Letters to the Editor

A Teen’s Tragic Death

Dear Editor: I am very sorry to hear about the tragic death of Daniel Fitzpatrick and my heartfelt condolences go out to his family.

I was shocked to learn that Daniel attended a Catholic school. All four of my children have attended Catholic elementary and high schools in both the Brooklyn/Queens and Rockville Centre dioceses. My husband and I have made the financial sacrifice to ensure our children are taught Christian values and the Catholic faith as part of their school curriculum. One of the biggest selling points of Catholic schools is the family atmosphere, and that the teachers and administrators get to know the students on an individual basis. Catholic schools should remain an affordable alternative for parents if their child is getting bullied or is having trouble forming friendships in public schools.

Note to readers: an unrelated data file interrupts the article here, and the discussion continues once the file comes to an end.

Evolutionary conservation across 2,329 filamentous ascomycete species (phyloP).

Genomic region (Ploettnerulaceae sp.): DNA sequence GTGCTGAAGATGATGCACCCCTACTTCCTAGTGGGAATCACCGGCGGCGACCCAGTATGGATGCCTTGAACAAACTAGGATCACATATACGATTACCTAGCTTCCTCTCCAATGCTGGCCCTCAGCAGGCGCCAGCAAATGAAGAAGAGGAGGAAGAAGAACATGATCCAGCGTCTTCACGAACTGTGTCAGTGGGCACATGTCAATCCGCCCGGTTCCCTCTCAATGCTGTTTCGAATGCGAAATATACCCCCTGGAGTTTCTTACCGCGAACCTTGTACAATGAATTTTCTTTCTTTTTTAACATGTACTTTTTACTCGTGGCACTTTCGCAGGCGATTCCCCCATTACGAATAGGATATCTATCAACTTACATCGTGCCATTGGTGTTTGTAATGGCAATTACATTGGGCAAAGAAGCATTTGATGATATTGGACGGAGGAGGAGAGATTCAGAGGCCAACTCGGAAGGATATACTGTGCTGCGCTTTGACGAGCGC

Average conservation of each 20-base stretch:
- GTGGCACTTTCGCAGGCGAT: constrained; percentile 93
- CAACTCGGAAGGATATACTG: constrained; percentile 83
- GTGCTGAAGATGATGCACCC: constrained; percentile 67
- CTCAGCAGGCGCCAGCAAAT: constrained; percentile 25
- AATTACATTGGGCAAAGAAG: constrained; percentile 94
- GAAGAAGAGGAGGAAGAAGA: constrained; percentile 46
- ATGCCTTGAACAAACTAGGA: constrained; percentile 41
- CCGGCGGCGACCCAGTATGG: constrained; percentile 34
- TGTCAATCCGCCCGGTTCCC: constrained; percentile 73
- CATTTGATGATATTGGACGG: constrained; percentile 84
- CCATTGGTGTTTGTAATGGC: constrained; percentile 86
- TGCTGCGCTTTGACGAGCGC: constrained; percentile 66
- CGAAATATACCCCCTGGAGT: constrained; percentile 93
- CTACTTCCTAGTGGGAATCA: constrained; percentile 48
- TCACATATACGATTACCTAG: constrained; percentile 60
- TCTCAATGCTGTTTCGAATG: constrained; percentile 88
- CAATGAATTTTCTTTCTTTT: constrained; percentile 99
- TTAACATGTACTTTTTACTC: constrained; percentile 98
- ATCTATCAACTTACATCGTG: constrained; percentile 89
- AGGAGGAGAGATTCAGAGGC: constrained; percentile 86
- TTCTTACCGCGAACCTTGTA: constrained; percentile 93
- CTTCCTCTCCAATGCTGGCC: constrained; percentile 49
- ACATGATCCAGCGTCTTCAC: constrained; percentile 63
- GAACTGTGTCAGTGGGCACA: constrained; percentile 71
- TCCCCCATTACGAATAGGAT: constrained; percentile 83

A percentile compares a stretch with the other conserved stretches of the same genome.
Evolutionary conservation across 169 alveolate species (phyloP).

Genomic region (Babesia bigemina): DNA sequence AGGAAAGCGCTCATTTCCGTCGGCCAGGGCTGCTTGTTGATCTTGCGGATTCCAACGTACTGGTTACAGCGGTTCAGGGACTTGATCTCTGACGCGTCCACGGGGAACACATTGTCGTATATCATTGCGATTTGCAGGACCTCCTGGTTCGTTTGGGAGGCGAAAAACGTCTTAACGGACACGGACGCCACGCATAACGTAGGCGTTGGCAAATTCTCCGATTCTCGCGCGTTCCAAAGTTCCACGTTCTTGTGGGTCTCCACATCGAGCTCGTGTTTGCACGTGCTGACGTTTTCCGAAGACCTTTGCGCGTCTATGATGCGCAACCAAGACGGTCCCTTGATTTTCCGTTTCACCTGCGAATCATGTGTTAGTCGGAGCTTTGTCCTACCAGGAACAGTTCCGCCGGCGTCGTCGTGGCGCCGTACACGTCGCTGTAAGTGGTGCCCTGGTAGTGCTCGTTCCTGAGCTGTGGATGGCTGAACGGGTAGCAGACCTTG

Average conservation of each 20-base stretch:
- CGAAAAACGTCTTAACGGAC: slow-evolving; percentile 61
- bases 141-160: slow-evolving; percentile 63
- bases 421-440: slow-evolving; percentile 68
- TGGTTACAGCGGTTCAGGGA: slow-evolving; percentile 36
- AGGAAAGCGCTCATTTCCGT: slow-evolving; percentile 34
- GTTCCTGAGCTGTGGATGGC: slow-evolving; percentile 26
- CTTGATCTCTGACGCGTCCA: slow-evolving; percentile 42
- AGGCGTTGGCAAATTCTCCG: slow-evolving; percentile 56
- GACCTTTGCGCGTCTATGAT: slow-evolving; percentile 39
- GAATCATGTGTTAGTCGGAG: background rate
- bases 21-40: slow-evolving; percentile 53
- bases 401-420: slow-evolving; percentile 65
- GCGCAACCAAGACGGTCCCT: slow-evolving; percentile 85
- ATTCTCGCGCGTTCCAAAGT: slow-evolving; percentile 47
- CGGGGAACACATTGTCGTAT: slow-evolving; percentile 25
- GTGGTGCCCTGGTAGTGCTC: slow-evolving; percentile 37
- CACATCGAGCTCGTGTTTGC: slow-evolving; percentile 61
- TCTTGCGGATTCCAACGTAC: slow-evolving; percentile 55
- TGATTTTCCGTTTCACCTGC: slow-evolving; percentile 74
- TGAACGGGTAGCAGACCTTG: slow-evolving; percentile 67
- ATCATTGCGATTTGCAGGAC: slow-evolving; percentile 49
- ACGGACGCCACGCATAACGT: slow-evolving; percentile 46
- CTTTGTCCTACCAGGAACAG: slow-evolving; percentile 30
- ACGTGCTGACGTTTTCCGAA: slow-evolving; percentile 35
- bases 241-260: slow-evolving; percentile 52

I am not saying that bullying does not happen in Catholic schools, but private and Catholic schools have the ability to deal with bullying swiftly by expelling students fairly easily, and there should be zero tolerance of bullying.


Valley Stream, L.I.

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Dear Editor: The reality of this all too common tragedy is devastating. That so complex an issue demands attention is equally apparent. But one sentence into your piece (Aug. 28) on the recently deceased Daniel Fitzpatrick revealed such an inexcusable and defensive position that it took an effort to read the rest.

The efforts on the part of Holy Angels Academy are to be commended, but why does it seem that praise is coming at the cost of the parents being convicted? Teachers frequently ache over the futility of their efforts to change the plight of a child; mothers and fathers everywhere struggle to meet the needs of each child as they can. There are no guarantees, no triumphs, only lessons learned, often at a great cost.

This article’s uneven portrayal of each party – even to the boy’s “claiming he was bullied” – cannot be considered journalism. Even worse, more bullying has likely been added to the already unimaginable suffering of the Fitzpatrick family at a time when they desperately need mercy.


Middle Village

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